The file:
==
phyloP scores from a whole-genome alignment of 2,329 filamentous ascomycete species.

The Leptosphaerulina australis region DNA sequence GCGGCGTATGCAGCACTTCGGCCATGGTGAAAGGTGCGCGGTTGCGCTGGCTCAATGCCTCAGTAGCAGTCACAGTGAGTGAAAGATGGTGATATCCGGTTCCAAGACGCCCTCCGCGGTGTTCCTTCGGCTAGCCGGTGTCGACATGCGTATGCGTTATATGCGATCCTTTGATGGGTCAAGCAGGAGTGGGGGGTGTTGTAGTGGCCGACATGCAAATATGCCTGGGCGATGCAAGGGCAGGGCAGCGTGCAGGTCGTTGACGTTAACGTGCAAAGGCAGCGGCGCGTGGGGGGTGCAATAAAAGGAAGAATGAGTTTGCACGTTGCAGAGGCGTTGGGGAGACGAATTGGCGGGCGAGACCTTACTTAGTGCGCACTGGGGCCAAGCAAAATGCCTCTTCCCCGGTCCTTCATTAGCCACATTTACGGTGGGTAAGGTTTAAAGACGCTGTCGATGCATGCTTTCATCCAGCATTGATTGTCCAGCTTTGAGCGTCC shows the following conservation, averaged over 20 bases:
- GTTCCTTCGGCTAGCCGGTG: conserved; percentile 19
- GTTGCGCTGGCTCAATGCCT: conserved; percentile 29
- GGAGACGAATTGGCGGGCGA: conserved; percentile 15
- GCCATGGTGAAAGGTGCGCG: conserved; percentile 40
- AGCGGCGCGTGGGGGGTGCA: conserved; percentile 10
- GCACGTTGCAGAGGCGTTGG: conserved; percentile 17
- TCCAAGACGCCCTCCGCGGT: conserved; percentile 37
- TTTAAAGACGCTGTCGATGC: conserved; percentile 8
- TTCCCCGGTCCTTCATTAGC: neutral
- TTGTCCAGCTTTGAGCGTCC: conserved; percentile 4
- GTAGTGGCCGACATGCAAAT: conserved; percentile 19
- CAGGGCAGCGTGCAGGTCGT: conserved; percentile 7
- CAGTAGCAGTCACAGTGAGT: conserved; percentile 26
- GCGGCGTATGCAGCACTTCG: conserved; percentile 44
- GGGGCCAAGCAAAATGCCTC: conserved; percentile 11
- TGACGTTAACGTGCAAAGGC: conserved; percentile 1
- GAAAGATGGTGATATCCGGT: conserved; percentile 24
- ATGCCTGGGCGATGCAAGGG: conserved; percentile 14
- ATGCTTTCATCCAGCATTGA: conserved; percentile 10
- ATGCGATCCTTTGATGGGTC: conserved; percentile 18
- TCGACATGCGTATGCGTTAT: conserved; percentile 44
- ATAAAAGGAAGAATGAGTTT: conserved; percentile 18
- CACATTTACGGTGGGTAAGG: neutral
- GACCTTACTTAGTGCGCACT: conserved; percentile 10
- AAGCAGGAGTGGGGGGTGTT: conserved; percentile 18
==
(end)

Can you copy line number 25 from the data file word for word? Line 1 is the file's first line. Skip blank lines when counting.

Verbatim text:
- CACATTTACGGTGGGTAAGG: neutral